LIZ WOLFE: Mm-hmm.

DIANE SANFILIPPO: And when you've been fueling your body with kindling for so long, when you decide, you know what? I'm not going to put any more kindling on the fire, I'm going to put a huge log on the fire and that's got to take. If anyone's ever built a campfire, it takes awhile for that log to catch fire. And once it catches, it'll burn for a long time. And when you're in that period between when your body's used to burning the carbohydrates as kindling vs. when it's going to take for that log of the fat, it can be anywhere from 2 or 3 days to 2 or 3 weeks, possibly even longer, depending on your status. You know, how long you've been eating that way. What you're used to doing. For some people, in a few days, they get over it, passed it. They're not in discomfort anymore. But for a lot of people, even on the 21 Day Sugar Detox, it's like the first two weeks, they're still struggling and then their body makes the switch. They're able to, you know, recognize that they need to be eating more fat and they do it and they feel better and they get to that point where that switch happens. So the cravings start to subside because they're actually feeding their body what it really needs.

LIZ WOLFE: One point that I want to make on this, too, is that- and this is where it kind of weak spin, like if people who may be on the 21 Day Sugar Detox and they're struggling a little bit, you know, reaching out to us individually. For some people, it's been such a long time since they really nourished their body with good fat that they do need a couple of extra tools…a little bit of extra support for insuring they're able to emulsify, digest, and assimilate those fatty acids. So for some people that's where the difficulty lies and why it takes a little bit longer. Some people need a little biliary support, a little bit of help just making sure they're pulling in those essential fatty acids. Because like with many things, if you don't use that faculty of your digestion for a long period of time, it becomes very stagnant. And it can really become dormant and you need a little bit of that kick start. There's a few supplements that I've used in the very short term, just to help people with that. But that can be a concern as well.

DIANE SANFILIPPO: Yeah, I think that's a good point. A lot of people who were switching from a high carb diet to like a higher fat/moderate protein approach and a lot of people on the sugar detox, you know, they are not people who were eating a Paleo diet. They just came into this thing and it's totally new to them, right? So a lot of them experience indigestion and heartburn because they're eating more protein than they had maybe been eating before and it demands more hydrochloric acid. And that's okay. It doesn't mean that's a bad thing. It just means that perhaps they weren't requiring that their body process as much before, so it takes a little bit of time to build back up that hydrochloric acid production and that's the same thing you're talking about here. It's just like, let's make sure that your bile salts are working properly, that your gallbladder is working properly. That everything's going to be responding to the food you're eating.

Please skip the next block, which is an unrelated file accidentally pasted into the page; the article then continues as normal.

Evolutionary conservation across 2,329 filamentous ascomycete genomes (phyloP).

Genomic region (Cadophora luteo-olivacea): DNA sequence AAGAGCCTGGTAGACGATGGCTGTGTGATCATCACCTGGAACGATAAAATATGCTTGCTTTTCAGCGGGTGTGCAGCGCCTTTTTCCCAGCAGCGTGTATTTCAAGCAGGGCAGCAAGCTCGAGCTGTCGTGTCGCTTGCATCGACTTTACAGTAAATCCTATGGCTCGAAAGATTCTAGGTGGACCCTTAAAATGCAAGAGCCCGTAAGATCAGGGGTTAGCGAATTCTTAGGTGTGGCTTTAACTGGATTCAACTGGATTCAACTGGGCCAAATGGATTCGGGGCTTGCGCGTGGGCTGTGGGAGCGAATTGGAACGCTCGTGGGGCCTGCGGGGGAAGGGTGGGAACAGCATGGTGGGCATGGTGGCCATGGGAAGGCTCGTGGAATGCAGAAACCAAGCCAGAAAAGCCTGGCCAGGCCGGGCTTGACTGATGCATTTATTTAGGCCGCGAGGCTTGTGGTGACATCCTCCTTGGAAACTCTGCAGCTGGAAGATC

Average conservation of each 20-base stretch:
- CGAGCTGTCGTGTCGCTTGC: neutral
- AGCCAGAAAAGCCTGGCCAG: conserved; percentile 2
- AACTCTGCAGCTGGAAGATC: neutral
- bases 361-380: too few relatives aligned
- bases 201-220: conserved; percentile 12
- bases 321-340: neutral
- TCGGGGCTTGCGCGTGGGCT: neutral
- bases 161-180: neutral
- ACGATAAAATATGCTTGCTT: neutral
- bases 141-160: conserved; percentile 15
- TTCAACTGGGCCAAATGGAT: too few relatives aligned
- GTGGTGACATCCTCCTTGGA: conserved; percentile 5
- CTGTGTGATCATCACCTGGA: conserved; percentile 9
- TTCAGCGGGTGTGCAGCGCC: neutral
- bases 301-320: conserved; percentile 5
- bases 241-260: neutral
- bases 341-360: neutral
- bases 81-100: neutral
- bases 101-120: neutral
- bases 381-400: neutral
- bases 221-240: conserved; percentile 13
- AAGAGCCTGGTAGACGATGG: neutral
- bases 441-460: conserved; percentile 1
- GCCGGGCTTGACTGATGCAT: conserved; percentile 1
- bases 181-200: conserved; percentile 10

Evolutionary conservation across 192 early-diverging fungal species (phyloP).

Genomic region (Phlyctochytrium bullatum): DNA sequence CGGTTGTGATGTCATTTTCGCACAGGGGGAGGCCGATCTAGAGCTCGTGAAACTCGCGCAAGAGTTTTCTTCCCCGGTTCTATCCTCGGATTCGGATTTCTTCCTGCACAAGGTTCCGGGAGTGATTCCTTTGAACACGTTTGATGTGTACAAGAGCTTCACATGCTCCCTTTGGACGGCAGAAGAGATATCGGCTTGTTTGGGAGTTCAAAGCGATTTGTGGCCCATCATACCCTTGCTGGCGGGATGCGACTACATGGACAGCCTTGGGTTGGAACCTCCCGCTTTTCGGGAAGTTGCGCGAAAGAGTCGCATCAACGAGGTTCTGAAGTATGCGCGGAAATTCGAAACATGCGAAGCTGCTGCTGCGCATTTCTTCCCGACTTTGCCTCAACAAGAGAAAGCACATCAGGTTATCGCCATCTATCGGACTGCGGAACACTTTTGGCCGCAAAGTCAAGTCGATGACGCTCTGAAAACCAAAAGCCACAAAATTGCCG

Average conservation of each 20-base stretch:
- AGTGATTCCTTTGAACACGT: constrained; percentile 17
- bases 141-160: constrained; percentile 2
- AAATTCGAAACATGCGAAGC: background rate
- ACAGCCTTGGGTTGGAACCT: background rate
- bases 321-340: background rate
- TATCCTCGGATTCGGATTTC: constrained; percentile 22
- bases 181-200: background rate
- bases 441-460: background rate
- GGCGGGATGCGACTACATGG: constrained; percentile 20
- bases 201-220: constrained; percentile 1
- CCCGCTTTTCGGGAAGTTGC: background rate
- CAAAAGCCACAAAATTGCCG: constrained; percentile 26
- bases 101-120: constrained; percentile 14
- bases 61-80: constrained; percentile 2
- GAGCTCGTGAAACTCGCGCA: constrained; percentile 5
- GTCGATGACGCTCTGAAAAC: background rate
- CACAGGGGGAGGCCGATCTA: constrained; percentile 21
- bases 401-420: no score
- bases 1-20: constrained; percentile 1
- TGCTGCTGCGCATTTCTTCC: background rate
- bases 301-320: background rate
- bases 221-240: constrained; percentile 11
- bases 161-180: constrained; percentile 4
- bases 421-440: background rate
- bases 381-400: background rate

And I think some of the other really common things we've seen with cravings are just micronutrient deficiencies. I think, you know, we've seen this kind of all over the place, just the idea that people who are craving chocolate might have a magnesium deficiency. I think most people are suffering from some sort of magnesium deficiency. It's just really hard to get enough of it. I recommend Epsom salts baths for that, just a little bit of transdermal magnesium. It's a really nice way to sort of relax at the end of the day, if you can take a bath in warm water. And, you know, just in general, I think that, you know, sugar and carb cravings. We've also got issues with stuff like gluteomorphins in gluten-containing grains and wheat products. They're highly, highly addictive because they do actually, you know, have an action on our brain that's like an endorphin response. Same thing with dairy. Casomorphins can have the same kind of effect, so how to deal with that really depends.